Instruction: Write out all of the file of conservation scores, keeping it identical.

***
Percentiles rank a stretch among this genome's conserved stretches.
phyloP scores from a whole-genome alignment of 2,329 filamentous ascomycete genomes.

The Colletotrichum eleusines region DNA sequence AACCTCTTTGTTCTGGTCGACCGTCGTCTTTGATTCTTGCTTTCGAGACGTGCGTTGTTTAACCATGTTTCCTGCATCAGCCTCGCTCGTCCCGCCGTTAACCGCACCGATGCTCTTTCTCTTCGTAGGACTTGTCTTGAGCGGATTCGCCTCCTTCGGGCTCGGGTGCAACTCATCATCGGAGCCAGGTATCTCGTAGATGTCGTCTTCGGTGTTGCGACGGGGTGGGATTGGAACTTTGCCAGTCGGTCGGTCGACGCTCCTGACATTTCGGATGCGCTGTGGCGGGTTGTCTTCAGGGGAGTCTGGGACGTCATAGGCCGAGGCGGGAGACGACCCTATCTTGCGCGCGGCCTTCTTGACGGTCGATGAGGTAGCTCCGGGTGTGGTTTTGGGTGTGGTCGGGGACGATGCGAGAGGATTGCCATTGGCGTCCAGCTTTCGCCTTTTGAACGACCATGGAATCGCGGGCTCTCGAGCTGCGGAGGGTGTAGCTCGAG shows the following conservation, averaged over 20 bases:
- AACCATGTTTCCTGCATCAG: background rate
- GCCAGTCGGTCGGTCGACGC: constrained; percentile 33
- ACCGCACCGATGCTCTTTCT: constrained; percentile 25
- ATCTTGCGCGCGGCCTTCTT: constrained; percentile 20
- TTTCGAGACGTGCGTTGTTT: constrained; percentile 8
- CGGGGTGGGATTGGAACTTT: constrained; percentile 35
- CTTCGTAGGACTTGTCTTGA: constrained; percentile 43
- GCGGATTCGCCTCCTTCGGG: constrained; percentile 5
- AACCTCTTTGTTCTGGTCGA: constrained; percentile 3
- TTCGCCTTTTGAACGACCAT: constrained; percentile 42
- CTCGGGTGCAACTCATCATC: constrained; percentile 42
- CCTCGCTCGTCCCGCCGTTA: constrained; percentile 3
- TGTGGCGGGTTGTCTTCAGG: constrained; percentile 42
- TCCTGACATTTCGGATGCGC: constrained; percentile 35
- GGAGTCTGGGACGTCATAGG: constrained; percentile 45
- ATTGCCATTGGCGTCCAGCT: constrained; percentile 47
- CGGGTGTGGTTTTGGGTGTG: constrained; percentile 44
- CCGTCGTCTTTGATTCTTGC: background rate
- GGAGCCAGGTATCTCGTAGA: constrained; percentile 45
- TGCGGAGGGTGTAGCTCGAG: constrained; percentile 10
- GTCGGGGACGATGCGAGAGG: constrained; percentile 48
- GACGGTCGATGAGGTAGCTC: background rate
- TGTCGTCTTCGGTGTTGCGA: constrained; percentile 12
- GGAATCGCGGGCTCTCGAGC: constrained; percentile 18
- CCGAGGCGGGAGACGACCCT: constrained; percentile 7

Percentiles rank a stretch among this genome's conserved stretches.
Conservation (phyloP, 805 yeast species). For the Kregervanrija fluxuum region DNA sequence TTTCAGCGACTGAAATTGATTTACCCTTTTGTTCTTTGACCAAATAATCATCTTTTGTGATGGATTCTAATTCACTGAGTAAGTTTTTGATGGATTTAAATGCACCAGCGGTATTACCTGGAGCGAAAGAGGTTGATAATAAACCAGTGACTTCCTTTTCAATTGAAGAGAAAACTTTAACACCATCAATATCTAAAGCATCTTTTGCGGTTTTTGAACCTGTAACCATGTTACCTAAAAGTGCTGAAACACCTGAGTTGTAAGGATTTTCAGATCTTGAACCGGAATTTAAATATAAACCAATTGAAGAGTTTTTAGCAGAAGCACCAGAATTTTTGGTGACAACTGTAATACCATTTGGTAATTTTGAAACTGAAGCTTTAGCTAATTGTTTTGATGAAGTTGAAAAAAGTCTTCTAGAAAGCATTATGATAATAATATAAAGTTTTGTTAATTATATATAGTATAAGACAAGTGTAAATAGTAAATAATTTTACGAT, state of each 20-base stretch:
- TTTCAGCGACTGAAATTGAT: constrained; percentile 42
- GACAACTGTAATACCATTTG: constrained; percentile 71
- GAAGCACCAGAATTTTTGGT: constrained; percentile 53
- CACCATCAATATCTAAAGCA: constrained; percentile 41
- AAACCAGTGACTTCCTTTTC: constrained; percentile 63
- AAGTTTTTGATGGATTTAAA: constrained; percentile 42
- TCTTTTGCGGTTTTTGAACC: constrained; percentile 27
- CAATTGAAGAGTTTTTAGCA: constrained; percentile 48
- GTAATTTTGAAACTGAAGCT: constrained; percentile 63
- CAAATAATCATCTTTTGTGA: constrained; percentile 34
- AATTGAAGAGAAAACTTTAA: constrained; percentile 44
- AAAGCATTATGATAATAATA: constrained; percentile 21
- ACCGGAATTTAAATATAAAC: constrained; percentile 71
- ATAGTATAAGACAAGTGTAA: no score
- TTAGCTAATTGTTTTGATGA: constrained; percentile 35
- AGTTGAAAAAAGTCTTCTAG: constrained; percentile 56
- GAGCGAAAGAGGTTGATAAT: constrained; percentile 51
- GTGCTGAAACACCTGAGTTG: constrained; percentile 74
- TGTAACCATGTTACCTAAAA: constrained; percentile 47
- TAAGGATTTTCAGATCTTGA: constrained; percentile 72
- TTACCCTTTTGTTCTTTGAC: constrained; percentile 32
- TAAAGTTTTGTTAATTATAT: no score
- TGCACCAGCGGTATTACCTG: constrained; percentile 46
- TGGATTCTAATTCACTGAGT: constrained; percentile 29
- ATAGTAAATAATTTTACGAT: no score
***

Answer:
Percentiles rank a stretch among this genome's conserved stretches.
phyloP scores from a whole-genome alignment of 2,329 filamentous ascomycete genomes.

The Colletotrichum eleusines region DNA sequence AACCTCTTTGTTCTGGTCGACCGTCGTCTTTGATTCTTGCTTTCGAGACGTGCGTTGTTTAACCATGTTTCCTGCATCAGCCTCGCTCGTCCCGCCGTTAACCGCACCGATGCTCTTTCTCTTCGTAGGACTTGTCTTGAGCGGATTCGCCTCCTTCGGGCTCGGGTGCAACTCATCATCGGAGCCAGGTATCTCGTAGATGTCGTCTTCGGTGTTGCGACGGGGTGGGATTGGAACTTTGCCAGTCGGTCGGTCGACGCTCCTGACATTTCGGATGCGCTGTGGCGGGTTGTCTTCAGGGGAGTCTGGGACGTCATAGGCCGAGGCGGGAGACGACCCTATCTTGCGCGCGGCCTTCTTGACGGTCGATGAGGTAGCTCCGGGTGTGGTTTTGGGTGTGGTCGGGGACGATGCGAGAGGATTGCCATTGGCGTCCAGCTTTCGCCTTTTGAACGACCATGGAATCGCGGGCTCTCGAGCTGCGGAGGGTGTAGCTCGAG shows the following conservation, averaged over 20 bases:
- AACCATGTTTCCTGCATCAG: background rate
- GCCAGTCGGTCGGTCGACGC: constrained; percentile 33
- ACCGCACCGATGCTCTTTCT: constrained; percentile 25
- ATCTTGCGCGCGGCCTTCTT: constrained; percentile 20
- TTTCGAGACGTGCGTTGTTT: constrained; percentile 8
- CGGGGTGGGATTGGAACTTT: constrained; percentile 35
- CTTCGTAGGACTTGTCTTGA: constrained; percentile 43
- GCGGATTCGCCTCCTTCGGG: constrained; percentile 5
- AACCTCTTTGTTCTGGTCGA: constrained; percentile 3
- TTCGCCTTTTGAACGACCAT: constrained; percentile 42
- CTCGGGTGCAACTCATCATC: constrained; percentile 42
- CCTCGCTCGTCCCGCCGTTA: constrained; percentile 3
- TGTGGCGGGTTGTCTTCAGG: constrained; percentile 42
- TCCTGACATTTCGGATGCGC: constrained; percentile 35
- GGAGTCTGGGACGTCATAGG: constrained; percentile 45
- ATTGCCATTGGCGTCCAGCT: constrained; percentile 47
- CGGGTGTGGTTTTGGGTGTG: constrained; percentile 44
- CCGTCGTCTTTGATTCTTGC: background rate
- GGAGCCAGGTATCTCGTAGA: constrained; percentile 45
- TGCGGAGGGTGTAGCTCGAG: constrained; percentile 10
- GTCGGGGACGATGCGAGAGG: constrained; percentile 48
- GACGGTCGATGAGGTAGCTC: background rate
- TGTCGTCTTCGGTGTTGCGA: constrained; percentile 12
- GGAATCGCGGGCTCTCGAGC: constrained; percentile 18
- CCGAGGCGGGAGACGACCCT: constrained; percentile 7

Percentiles rank a stretch among this genome's conserved stretches.
Conservation (phyloP, 805 yeast species). For the Kregervanrija fluxuum region DNA sequence TTTCAGCGACTGAAATTGATTTACCCTTTTGTTCTTTGACCAAATAATCATCTTTTGTGATGGATTCTAATTCACTGAGTAAGTTTTTGATGGATTTAAATGCACCAGCGGTATTACCTGGAGCGAAAGAGGTTGATAATAAACCAGTGACTTCCTTTTCAATTGAAGAGAAAACTTTAACACCATCAATATCTAAAGCATCTTTTGCGGTTTTTGAACCTGTAACCATGTTACCTAAAAGTGCTGAAACACCTGAGTTGTAAGGATTTTCAGATCTTGAACCGGAATTTAAATATAAACCAATTGAAGAGTTTTTAGCAGAAGCACCAGAATTTTTGGTGACAACTGTAATACCATTTGGTAATTTTGAAACTGAAGCTTTAGCTAATTGTTTTGATGAAGTTGAAAAAAGTCTTCTAGAAAGCATTATGATAATAATATAAAGTTTTGTTAATTATATATAGTATAAGACAAGTGTAAATAGTAAATAATTTTACGAT, state of each 20-base stretch:
- TTTCAGCGACTGAAATTGAT: constrained; percentile 42
- GACAACTGTAATACCATTTG: constrained; percentile 71
- GAAGCACCAGAATTTTTGGT: constrained; percentile 53
- CACCATCAATATCTAAAGCA: constrained; percentile 41
- AAACCAGTGACTTCCTTTTC: constrained; percentile 63
- AAGTTTTTGATGGATTTAAA: constrained; percentile 42
- TCTTTTGCGGTTTTTGAACC: constrained; percentile 27
- CAATTGAAGAGTTTTTAGCA: constrained; percentile 48
- GTAATTTTGAAACTGAAGCT: constrained; percentile 63
- CAAATAATCATCTTTTGTGA: constrained; percentile 34
- AATTGAAGAGAAAACTTTAA: constrained; percentile 44
- AAAGCATTATGATAATAATA: constrained; percentile 21
- ACCGGAATTTAAATATAAAC: constrained; percentile 71
- ATAGTATAAGACAAGTGTAA: no score
- TTAGCTAATTGTTTTGATGA: constrained; percentile 35
- AGTTGAAAAAAGTCTTCTAG: constrained; percentile 56
- GAGCGAAAGAGGTTGATAAT: constrained; percentile 51
- GTGCTGAAACACCTGAGTTG: constrained; percentile 74
- TGTAACCATGTTACCTAAAA: constrained; percentile 47
- TAAGGATTTTCAGATCTTGA: constrained; percentile 72
- TTACCCTTTTGTTCTTTGAC: constrained; percentile 32
- TAAAGTTTTGTTAATTATAT: no score
- TGCACCAGCGGTATTACCTG: constrained; percentile 46
- TGGATTCTAATTCACTGAGT: constrained; percentile 29
- ATAGTAAATAATTTTACGAT: no score